I used to think of the Philippines as a land of mysteries, and after spending eleven months in this beautiful archipelago, I still think of it that way — beautiful, magnificent, mysterious. I have loved every single moment I spent in this country, discovering its curiosities, uncovering its secrets, one day at a time.
I will never forget the excitement I felt when I started learning Tagalog and all the jabbering that comes with it. The taste of all the exotic and interesting dishes that I’ve tried will forever linger in my taste buds. And, of course, the joy I felt as I got to know the hospitable and generous Filipinos will never cease to make me smile as I reminisce about my short, but meaningful stay.
But perhaps, it is not the food, the language, or the citizens that made my stay unforgettable. Obviously, it is my eye-opening stay at the Virlanie Foundation that deserves the title as the highlight, the climax, or the icing on the cake of my time here in the Philippines. The experience is especially outstanding because of the links that I was able to create, and the time I spent with the child beneficiaries of the Foundation.
Though it was one of the best experiences I’ve had, I did not emerge unscathed from this involvement. After all, volunteering has its share of joys and sorrows. To be very honest, it is not easy to work for street children. It’s not because of the work load, but because of the pain of the realization that no matter how hard we work, we cannot help everyone. For my part, I grasped little by little the extremely appalling living conditions of some of the children. Inequalities become more tangible, more outrageous and intolerable when you get attached.
As a volunteer, I had the privilege to enjoy all the good things about the relationship with the children — playing with them, giving them attention and affection, and feeling the magic that comes with spending so much time in the children’s environment. The children’s energy is contagious and I could feel their smiles and laughter passing on to us. But as the end of my stay in the Foundation has come, the sadness that goes with the need to let these smiles, the laughter, and these children go is starting to dawn on me.
In order to keep myself from not wanting to leave, I just keep in mind a wonderful gallery of portraits of the children who left a mark in my life during my time as a volunteer. I cannot name them all, but I often think about Boy, a child with down syndrome at the Reception and Action Center (RAC), who showed us that he is the best dancer in the world; Tom-Tom, often called Butiki (lizard), who lives in the slum in front of my house and looks like a pretty lizard when he laughs; the sweet Daniel, who dreams of becoming a professional football player; the very applied Aicel, who was reunified with her dad; Joseph the trickster, who I met at the RAC and backcrossed several times with emotion in the streets; the very talented Wally, who was adopted at the age of 14 by a couple from the United States; the mischievous Mak-mak, who gave me the sweetest compliment ever by saying bulaklak (flower) while pointing at my eyes; the beautiful Joanna, who told me that she wanted to become a pilot; and finally, Angelo, who is from the RAC and have been waiting for three years just to get a spot in the Foundation. This list may not mean anything to you, but for me, these are precious, suspended moments. These are the memories that will forever be stored and frozen in my mind, just like how time stops whenever I listen to Lorelei sing, or when I capture the moment when the children jumped in the river of Biak naBato during summer camp.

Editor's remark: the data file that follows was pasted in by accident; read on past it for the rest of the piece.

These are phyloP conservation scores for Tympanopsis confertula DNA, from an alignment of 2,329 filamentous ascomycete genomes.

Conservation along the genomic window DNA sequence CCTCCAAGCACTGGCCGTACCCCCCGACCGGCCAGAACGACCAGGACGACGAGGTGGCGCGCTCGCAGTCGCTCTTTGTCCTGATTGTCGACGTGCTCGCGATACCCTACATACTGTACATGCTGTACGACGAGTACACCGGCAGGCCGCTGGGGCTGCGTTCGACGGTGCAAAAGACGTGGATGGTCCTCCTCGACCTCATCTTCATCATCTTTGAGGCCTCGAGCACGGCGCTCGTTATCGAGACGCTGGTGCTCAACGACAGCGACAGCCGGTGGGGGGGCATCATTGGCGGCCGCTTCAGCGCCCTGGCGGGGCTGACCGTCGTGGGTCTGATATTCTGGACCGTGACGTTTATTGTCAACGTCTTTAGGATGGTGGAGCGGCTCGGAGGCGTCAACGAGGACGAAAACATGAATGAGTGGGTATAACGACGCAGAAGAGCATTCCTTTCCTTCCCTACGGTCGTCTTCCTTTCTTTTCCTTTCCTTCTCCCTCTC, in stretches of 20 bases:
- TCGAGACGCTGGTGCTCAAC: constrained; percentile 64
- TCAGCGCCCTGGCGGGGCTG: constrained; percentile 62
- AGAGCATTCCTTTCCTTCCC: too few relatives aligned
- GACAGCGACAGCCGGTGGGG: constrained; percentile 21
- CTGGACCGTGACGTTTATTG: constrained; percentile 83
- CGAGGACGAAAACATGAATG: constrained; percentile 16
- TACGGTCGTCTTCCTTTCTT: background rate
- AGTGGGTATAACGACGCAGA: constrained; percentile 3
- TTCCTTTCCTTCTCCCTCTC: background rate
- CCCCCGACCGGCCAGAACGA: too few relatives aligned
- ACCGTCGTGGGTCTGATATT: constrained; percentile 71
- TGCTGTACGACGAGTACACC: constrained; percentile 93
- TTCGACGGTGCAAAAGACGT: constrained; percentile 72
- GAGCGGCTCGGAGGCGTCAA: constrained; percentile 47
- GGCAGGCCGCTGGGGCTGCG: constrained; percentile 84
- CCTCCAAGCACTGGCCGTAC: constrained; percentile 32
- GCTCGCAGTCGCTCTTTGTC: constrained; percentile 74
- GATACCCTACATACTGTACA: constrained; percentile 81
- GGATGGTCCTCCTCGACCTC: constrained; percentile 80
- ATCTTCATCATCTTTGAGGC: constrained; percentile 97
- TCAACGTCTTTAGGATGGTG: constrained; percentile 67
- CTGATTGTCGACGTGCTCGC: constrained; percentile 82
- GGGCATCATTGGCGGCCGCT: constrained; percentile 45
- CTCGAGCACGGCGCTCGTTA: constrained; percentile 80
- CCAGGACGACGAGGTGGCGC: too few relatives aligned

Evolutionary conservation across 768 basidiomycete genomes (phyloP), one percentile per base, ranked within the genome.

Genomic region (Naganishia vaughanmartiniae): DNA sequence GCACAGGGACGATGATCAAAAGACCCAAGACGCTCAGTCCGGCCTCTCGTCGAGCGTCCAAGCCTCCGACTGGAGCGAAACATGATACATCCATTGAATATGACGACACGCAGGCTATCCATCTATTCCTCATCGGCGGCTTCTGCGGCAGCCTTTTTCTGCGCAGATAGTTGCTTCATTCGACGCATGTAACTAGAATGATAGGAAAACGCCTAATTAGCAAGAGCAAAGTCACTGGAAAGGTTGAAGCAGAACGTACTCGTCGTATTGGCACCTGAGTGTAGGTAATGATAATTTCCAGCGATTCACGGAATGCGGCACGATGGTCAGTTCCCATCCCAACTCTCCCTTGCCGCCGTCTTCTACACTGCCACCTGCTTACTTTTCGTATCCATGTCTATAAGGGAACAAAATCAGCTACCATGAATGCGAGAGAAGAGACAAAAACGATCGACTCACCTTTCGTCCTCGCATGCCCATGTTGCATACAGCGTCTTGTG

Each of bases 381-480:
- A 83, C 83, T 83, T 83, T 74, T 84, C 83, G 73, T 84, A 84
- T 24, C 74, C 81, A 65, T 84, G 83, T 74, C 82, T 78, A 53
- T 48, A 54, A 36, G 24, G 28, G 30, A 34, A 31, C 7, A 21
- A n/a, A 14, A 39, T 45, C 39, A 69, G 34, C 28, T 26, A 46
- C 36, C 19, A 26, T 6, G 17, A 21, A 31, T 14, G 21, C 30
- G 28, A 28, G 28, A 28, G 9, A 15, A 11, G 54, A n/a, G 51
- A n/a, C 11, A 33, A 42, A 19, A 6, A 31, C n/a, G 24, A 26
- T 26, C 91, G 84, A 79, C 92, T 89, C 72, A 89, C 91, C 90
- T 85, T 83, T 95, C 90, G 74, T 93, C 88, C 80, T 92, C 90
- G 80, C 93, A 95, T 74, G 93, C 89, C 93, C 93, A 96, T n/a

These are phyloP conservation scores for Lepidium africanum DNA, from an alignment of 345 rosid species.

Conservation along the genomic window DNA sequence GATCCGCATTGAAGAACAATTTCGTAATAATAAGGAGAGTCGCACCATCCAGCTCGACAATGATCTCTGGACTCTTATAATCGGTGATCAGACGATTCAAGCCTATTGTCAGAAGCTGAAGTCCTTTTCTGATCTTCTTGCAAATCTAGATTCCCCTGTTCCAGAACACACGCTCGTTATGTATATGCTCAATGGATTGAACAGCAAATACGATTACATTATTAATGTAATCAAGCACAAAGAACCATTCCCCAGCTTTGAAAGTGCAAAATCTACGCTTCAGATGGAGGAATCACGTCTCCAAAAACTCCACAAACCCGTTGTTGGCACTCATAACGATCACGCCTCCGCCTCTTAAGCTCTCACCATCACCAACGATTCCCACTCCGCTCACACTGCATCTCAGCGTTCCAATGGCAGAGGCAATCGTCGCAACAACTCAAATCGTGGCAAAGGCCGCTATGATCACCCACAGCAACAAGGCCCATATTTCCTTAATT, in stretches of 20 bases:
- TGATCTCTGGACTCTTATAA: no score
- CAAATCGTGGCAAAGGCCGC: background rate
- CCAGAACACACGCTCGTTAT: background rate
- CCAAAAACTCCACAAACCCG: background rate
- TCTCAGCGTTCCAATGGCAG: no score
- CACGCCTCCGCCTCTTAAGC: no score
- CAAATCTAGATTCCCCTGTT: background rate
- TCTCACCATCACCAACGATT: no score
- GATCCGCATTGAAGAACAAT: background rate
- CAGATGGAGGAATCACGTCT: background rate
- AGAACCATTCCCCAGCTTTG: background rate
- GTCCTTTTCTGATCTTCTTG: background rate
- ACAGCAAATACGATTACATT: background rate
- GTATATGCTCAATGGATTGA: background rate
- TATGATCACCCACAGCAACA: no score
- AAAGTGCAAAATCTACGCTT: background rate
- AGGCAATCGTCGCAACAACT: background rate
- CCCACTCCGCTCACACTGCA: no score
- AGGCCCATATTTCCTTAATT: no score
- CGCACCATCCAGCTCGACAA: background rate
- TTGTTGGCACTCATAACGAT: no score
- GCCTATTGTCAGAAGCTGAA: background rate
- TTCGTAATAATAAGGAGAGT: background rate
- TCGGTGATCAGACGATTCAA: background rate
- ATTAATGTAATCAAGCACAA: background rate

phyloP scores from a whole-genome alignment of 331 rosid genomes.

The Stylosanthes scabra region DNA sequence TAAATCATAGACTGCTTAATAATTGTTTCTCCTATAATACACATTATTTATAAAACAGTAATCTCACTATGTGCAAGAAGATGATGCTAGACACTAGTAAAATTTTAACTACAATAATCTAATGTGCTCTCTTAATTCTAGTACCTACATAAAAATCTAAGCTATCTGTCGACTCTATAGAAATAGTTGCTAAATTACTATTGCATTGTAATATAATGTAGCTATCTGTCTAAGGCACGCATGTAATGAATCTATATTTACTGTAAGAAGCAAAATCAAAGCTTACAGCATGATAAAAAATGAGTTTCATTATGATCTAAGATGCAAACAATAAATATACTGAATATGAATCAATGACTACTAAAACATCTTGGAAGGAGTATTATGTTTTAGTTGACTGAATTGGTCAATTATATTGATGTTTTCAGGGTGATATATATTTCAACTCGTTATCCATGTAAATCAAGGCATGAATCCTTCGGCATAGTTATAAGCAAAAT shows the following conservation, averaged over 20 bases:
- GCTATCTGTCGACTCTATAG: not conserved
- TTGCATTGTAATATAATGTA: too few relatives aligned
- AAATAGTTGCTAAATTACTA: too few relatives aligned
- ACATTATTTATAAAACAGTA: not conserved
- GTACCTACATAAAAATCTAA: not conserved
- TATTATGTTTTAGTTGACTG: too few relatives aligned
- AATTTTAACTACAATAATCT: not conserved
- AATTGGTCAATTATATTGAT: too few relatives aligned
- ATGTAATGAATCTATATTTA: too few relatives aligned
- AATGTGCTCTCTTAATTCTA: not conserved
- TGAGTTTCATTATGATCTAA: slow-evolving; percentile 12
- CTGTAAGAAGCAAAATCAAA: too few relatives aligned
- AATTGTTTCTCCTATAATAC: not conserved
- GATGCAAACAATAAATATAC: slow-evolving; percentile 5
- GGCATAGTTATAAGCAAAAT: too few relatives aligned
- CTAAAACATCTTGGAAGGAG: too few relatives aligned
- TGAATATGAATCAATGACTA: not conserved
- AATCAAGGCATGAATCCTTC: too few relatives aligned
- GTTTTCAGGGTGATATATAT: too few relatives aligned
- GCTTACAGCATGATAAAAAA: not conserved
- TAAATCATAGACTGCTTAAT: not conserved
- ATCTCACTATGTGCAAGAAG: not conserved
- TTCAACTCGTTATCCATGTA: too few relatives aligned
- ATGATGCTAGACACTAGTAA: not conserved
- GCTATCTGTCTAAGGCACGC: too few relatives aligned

Apart from the memories I got from the Virlanie children, I will also keep the things I learned from the staff and volunteers in the Foundation. I am impressed by the commitment and tenacity of the people who form the pillars of Virlanie. The volunteers and the staff alike have devoted their lives not only to bring back the smiles on the children’s faces, but also to keep those smiles plastered on the children’s faces forever. Ate Let-Let, for the past five years, has been exposing the children to arts and crafts. Ate Jeena, on the other hand, provides tutorial sessions to children at the Magellan Learning Center every morning, even though she has a full-time job in a different institution. KuyaArnel teaches Tagalog to foreign volunteers, and Kuya Lolo struggles to educate and entertain the children. I am happy to know that the Foundation can attract people like these volunteers who are willing to share their talents have the enthusiasm to change the lives of the children.
I also commend the foreign volunteers who come regularly to brighten the days of the children in the RAC. These volunteers do these things every day even if the conditions are harsh and they get to interact with the misery of the world on a daily basis. Praise should also be given to the staff of Virlanie, who performs admirable job, whether they are in the head office, in the homes, or in the programs of the Foundation. These people are always ready to share their time and energy for the sake of the children.
Working as part of Virlanie’s Communication Team, making the Virlanie programs and homes visible, and sharing the stories of the children to many people is an honor for me. It was not a job but a pleasurable task, which I am willing to do again should I be given a chance. I learned a lot from seeing the development of the projects following the devastation brought by Typhoon Yolanda (Haiyan). I am happy to be a part of the team, who helped these victims get back on their feet.
I want to express my sincerest gratitude to all who have welcomed me and made this experience an unforgettable adventure. I also want to give a special shout out to Masaya Home for adopting me for two months during my immersion and for feeding me every lunch time for eleven months, always with an unfailing mood and boundless affection.